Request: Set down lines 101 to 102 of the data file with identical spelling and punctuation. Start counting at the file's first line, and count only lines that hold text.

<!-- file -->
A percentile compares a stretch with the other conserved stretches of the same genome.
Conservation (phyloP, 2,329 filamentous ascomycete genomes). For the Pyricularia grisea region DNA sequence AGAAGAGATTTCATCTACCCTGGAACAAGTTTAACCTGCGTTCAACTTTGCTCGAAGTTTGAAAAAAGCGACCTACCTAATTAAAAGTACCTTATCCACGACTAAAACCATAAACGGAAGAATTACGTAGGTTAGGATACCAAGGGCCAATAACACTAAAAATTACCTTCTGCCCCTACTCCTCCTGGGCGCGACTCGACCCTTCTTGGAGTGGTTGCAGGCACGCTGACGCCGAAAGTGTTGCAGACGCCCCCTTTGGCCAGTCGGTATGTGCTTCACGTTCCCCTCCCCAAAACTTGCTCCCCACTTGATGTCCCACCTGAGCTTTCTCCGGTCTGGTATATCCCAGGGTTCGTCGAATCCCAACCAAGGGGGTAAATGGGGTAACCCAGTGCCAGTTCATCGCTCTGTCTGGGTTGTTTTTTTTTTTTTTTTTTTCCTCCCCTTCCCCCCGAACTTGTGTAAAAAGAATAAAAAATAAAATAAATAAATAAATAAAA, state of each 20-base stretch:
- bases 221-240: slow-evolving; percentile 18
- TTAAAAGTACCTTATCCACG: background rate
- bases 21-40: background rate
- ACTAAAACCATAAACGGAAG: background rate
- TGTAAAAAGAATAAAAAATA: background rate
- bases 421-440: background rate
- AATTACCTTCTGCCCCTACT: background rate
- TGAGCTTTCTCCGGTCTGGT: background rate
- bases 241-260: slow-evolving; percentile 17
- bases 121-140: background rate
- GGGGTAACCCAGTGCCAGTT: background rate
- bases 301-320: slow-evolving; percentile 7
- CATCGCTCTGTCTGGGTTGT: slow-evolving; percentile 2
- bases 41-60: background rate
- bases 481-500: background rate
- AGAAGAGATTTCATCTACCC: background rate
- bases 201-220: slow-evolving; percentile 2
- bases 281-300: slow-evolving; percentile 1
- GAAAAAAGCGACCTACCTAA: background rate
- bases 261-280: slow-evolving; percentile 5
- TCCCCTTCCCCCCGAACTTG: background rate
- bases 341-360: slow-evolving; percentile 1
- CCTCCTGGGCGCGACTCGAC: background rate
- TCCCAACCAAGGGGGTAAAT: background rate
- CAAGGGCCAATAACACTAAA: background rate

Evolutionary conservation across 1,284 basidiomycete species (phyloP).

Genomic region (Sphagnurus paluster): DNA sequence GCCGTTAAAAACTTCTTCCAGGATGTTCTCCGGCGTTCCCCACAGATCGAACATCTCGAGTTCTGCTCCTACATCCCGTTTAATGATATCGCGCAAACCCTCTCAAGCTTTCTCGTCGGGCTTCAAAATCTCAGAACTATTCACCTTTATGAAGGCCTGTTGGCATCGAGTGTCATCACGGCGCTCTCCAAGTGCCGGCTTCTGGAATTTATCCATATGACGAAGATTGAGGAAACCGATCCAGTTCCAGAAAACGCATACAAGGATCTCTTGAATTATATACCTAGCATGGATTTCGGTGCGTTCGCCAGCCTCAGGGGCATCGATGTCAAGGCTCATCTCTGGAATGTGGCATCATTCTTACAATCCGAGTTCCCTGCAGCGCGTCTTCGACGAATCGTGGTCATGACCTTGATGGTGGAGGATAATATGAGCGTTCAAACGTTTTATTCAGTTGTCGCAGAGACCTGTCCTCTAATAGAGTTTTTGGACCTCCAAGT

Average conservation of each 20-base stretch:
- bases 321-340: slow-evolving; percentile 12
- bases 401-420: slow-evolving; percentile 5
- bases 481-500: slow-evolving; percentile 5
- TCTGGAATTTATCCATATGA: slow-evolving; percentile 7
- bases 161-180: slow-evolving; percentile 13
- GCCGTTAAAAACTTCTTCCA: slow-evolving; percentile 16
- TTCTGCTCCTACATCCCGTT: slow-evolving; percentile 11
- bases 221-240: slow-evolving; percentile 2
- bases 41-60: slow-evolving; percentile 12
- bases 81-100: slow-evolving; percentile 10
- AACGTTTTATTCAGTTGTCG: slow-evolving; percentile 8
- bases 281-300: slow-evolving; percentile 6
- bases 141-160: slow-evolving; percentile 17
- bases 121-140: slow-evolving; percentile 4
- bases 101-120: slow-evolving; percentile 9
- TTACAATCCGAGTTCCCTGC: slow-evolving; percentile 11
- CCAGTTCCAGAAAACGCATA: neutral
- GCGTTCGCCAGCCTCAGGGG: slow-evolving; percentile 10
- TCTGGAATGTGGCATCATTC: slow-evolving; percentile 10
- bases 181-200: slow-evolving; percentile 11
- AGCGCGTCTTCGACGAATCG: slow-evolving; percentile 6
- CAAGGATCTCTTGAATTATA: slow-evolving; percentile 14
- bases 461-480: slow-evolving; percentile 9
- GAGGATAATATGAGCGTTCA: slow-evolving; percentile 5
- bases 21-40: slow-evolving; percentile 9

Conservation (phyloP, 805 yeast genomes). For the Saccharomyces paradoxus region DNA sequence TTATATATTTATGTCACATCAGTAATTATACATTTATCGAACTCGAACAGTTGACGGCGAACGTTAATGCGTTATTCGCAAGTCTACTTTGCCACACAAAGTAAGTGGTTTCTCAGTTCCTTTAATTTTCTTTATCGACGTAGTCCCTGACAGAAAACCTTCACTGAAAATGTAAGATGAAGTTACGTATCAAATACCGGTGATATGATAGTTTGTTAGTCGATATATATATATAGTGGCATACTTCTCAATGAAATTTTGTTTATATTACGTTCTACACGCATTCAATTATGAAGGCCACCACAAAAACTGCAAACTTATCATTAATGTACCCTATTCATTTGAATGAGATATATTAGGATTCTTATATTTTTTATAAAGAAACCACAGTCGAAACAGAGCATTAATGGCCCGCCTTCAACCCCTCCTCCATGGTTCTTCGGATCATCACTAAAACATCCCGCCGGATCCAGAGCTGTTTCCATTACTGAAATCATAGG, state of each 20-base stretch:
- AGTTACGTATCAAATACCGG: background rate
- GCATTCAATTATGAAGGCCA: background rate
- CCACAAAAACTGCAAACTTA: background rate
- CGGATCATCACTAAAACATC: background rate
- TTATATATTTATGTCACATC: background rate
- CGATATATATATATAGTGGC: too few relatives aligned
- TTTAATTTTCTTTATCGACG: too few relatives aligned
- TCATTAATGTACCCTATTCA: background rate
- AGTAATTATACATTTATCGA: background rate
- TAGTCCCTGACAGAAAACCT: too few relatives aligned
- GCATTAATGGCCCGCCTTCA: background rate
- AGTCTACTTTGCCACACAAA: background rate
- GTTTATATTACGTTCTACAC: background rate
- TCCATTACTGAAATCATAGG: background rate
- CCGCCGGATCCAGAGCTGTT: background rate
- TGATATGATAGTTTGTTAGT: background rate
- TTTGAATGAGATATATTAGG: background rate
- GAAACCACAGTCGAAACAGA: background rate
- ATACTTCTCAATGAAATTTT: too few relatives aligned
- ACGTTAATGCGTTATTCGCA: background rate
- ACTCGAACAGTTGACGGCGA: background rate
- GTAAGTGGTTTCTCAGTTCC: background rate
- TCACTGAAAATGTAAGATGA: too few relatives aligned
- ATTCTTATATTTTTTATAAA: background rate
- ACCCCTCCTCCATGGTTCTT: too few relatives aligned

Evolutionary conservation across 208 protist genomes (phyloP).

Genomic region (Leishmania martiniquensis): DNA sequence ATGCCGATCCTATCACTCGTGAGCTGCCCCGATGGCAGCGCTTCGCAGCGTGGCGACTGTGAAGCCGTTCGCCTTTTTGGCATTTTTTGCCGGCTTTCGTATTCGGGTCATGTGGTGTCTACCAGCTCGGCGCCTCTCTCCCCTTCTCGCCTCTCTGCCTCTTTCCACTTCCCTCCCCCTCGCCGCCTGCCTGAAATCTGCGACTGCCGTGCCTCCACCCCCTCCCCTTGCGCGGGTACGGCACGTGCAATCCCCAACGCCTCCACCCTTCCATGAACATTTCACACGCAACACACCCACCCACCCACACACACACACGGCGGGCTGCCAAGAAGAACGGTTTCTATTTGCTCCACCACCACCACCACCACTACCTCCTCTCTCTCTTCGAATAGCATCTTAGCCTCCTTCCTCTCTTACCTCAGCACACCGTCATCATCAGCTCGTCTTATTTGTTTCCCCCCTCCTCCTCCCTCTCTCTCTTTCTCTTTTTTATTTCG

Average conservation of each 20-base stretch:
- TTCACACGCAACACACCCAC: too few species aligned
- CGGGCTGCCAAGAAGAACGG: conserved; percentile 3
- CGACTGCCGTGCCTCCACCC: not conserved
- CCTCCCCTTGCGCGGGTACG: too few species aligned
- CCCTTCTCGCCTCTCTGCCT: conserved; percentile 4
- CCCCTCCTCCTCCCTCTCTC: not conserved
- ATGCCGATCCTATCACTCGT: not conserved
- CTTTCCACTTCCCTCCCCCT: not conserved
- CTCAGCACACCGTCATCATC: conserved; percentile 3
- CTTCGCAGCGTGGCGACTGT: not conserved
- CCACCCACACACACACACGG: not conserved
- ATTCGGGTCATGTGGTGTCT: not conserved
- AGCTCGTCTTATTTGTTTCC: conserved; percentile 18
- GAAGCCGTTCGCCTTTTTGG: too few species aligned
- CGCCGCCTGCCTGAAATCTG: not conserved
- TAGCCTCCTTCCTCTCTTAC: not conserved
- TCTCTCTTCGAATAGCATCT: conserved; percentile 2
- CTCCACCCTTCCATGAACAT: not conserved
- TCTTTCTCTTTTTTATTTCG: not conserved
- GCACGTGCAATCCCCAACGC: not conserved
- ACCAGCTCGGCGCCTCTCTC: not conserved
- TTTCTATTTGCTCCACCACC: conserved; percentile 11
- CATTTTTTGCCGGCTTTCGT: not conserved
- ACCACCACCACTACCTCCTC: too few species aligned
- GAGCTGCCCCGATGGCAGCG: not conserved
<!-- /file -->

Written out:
- TCTCTCTTCGAATAGCATCT: conserved; percentile 2
- CTCCACCCTTCCATGAACAT: not conserved